Professor Lanman gave the second lecture in the course on Buddhism in the Fogg Art Museum last evening, taking as his subject, "The Dhamma or Buddhist Teaching."
The root of Buddhism, said Professor Lanman, is popular pessimism. The early Hindoos however, were not pessimists. It is only the later Hindoos who believed life not worth having. Transitoriness, misery, and lack of reality, are the three characteristics of the Buddhist belief. Buddhism then, is a psychology without a soul, combined with a belief in transmigration. This apparent inconsistency is explained by calling that which migrates or Karma, a balance in the debit and credit account with futurity.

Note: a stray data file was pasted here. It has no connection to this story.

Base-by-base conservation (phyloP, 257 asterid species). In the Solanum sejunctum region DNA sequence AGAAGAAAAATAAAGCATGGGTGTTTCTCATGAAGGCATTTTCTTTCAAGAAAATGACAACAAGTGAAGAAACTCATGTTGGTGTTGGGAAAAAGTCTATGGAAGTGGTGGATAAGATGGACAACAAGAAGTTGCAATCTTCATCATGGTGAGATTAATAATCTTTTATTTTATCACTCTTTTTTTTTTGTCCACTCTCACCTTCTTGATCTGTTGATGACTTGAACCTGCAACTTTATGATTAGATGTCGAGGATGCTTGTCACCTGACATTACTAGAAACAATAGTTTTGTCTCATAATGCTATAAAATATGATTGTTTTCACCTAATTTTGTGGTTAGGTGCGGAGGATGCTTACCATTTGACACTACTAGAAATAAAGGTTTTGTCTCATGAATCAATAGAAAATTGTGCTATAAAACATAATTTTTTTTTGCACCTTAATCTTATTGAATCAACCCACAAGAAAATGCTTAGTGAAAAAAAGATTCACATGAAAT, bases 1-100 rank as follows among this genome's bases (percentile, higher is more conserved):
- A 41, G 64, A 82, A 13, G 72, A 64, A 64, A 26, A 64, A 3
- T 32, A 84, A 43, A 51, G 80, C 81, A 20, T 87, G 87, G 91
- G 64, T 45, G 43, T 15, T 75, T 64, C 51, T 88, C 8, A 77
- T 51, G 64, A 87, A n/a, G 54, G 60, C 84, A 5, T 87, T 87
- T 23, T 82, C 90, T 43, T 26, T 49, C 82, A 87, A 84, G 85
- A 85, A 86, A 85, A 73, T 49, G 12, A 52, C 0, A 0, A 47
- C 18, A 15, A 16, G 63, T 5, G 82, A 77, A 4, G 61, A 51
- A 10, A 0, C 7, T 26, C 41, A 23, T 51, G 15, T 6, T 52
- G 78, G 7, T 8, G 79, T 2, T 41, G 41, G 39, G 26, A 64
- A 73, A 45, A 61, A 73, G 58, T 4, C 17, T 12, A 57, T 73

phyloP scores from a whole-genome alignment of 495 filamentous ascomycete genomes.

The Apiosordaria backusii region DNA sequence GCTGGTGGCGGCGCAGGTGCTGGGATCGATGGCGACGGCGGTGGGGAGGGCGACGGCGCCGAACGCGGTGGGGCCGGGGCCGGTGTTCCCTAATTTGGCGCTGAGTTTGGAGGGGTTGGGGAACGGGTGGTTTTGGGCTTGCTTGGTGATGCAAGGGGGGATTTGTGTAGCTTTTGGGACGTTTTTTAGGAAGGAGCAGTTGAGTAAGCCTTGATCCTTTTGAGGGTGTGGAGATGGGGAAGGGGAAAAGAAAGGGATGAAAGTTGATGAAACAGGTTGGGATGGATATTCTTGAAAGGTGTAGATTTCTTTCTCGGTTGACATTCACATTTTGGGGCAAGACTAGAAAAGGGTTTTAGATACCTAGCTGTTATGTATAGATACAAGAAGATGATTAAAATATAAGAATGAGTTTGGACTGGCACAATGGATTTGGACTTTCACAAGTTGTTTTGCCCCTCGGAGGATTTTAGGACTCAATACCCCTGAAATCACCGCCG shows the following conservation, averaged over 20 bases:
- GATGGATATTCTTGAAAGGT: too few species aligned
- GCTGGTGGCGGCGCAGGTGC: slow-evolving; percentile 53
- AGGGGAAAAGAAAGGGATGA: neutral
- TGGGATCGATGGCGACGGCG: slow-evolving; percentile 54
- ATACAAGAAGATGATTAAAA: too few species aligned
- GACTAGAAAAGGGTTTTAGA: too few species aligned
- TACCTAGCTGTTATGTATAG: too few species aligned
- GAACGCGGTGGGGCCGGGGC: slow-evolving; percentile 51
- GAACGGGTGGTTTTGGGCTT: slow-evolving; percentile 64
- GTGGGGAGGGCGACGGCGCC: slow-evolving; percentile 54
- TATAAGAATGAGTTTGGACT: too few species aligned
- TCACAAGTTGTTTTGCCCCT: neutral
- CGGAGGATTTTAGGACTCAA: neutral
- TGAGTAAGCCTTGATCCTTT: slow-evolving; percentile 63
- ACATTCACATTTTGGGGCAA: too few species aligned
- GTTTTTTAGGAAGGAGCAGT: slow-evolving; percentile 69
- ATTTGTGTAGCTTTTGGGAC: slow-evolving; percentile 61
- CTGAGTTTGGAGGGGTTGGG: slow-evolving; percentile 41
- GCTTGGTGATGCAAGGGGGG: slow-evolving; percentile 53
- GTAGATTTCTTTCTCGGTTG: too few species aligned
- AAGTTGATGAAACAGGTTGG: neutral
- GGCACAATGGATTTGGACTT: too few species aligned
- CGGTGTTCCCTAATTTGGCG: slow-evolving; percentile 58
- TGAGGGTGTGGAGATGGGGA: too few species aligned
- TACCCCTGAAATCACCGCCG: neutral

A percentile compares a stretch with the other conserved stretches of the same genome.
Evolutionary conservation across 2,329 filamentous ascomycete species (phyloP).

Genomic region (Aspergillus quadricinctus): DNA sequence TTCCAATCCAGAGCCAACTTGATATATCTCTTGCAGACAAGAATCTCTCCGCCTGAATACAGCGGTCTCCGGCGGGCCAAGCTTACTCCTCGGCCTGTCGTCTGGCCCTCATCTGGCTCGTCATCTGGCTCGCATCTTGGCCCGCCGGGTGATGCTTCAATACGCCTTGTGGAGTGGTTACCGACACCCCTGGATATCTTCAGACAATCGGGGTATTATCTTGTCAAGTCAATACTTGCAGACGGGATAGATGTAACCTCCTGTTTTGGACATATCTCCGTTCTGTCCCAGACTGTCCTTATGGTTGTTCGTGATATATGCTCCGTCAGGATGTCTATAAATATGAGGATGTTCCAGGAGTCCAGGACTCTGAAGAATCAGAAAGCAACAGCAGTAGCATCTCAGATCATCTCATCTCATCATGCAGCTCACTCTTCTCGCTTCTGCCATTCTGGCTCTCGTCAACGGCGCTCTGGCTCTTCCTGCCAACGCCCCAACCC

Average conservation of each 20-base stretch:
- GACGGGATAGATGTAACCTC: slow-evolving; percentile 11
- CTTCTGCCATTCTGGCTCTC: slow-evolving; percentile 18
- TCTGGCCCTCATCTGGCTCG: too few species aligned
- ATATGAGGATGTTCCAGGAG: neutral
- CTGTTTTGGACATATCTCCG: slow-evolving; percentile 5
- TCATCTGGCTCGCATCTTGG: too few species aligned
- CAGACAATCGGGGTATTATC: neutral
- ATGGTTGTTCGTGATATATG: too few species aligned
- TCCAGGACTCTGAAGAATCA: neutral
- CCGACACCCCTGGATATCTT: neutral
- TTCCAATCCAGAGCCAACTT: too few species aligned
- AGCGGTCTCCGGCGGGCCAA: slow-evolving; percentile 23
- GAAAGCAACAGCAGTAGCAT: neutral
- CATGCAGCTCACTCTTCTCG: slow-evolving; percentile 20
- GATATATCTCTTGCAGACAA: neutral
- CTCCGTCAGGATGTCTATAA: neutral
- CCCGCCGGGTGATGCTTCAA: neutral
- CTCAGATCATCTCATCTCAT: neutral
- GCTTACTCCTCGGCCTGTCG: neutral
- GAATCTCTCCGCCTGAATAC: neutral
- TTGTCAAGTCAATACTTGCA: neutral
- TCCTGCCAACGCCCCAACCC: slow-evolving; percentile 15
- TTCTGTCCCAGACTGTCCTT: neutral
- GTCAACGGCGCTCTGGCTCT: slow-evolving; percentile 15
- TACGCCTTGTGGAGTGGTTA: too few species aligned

Buddha himself said his whole doctrine was hard to comprehend. It is such an elaborate system of philosophy that it was very little understood by the common herd. Its signal weakness is that it has no place for ambition or human endeavor.